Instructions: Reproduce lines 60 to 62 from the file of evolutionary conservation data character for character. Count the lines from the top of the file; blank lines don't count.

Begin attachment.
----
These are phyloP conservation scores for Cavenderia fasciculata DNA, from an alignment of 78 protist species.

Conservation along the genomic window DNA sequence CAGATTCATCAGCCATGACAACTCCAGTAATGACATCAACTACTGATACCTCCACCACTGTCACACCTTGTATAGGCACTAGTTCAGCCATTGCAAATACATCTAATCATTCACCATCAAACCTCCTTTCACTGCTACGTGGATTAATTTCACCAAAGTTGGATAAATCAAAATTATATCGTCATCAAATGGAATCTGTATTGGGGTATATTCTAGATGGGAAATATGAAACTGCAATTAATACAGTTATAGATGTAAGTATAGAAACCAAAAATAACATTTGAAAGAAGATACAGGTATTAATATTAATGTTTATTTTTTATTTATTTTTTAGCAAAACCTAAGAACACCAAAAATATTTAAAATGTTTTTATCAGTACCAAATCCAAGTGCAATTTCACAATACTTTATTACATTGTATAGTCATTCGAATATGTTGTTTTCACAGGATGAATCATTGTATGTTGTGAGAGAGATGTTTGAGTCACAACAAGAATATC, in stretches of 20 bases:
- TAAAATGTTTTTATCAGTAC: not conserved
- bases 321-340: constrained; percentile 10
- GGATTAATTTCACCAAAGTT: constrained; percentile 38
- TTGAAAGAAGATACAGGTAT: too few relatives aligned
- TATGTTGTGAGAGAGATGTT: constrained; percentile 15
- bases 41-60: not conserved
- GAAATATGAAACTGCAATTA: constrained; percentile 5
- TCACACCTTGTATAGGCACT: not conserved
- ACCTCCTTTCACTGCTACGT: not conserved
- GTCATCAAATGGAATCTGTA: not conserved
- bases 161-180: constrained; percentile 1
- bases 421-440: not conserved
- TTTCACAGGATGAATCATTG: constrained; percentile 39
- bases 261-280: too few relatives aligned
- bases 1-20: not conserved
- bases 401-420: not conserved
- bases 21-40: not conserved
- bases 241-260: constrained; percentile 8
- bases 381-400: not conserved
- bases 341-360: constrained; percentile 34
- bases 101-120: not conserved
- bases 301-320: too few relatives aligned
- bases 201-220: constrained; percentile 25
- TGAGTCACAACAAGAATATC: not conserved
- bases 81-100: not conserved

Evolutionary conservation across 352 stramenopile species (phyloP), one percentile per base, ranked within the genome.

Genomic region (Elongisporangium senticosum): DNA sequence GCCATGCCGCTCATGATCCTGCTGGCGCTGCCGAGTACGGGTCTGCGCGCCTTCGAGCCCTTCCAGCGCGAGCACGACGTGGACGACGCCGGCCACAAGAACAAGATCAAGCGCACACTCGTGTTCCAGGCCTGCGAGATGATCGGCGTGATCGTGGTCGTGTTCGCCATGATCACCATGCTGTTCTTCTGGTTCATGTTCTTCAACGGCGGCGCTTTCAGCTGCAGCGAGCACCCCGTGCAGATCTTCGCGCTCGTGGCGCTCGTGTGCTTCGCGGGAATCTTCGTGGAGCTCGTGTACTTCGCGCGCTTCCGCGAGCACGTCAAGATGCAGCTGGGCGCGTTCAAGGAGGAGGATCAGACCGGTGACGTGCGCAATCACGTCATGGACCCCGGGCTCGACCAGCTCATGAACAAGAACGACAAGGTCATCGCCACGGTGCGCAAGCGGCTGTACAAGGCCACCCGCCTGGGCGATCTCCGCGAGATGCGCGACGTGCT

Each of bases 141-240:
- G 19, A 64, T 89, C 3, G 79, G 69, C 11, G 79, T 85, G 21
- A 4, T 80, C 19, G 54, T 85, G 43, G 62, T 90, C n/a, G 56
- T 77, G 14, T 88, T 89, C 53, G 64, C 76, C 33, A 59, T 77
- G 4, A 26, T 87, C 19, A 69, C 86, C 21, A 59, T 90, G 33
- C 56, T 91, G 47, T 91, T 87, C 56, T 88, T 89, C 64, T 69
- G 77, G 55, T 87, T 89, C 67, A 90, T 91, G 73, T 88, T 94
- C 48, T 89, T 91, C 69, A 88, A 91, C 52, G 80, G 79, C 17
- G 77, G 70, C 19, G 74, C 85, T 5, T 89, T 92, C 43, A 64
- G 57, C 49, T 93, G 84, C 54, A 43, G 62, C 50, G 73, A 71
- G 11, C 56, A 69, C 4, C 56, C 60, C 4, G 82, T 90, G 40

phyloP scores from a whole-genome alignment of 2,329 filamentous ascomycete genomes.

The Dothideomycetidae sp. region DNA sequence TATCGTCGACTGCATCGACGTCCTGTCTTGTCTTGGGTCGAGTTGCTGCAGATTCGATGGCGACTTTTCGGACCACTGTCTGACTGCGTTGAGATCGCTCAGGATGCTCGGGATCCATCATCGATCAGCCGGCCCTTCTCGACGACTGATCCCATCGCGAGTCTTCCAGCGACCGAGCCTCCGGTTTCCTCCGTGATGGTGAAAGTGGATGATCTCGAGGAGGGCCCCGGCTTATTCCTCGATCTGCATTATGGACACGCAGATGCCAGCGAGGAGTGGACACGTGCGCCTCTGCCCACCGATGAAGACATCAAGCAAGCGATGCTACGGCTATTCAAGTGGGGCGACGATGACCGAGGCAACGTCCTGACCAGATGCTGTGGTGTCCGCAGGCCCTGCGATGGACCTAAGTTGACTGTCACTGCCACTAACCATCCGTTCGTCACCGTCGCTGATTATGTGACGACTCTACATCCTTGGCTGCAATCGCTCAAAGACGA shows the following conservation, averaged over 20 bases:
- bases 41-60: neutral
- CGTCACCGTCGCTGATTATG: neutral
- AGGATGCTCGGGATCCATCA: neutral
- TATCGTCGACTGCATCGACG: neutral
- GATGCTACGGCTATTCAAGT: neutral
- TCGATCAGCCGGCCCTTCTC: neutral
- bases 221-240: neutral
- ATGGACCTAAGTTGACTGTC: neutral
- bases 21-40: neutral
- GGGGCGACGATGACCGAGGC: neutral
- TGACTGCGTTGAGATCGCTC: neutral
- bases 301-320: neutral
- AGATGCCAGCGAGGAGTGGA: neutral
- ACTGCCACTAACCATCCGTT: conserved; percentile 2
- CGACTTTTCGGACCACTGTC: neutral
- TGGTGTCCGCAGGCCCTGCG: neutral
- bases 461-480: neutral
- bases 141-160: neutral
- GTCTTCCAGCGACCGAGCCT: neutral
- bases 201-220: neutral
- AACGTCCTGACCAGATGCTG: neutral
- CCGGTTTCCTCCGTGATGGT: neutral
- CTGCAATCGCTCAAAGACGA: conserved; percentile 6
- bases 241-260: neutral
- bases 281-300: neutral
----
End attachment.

- bases 141-160: neutral
- GTCTTCCAGCGACCGAGCCT: neutral
- bases 201-220: neutral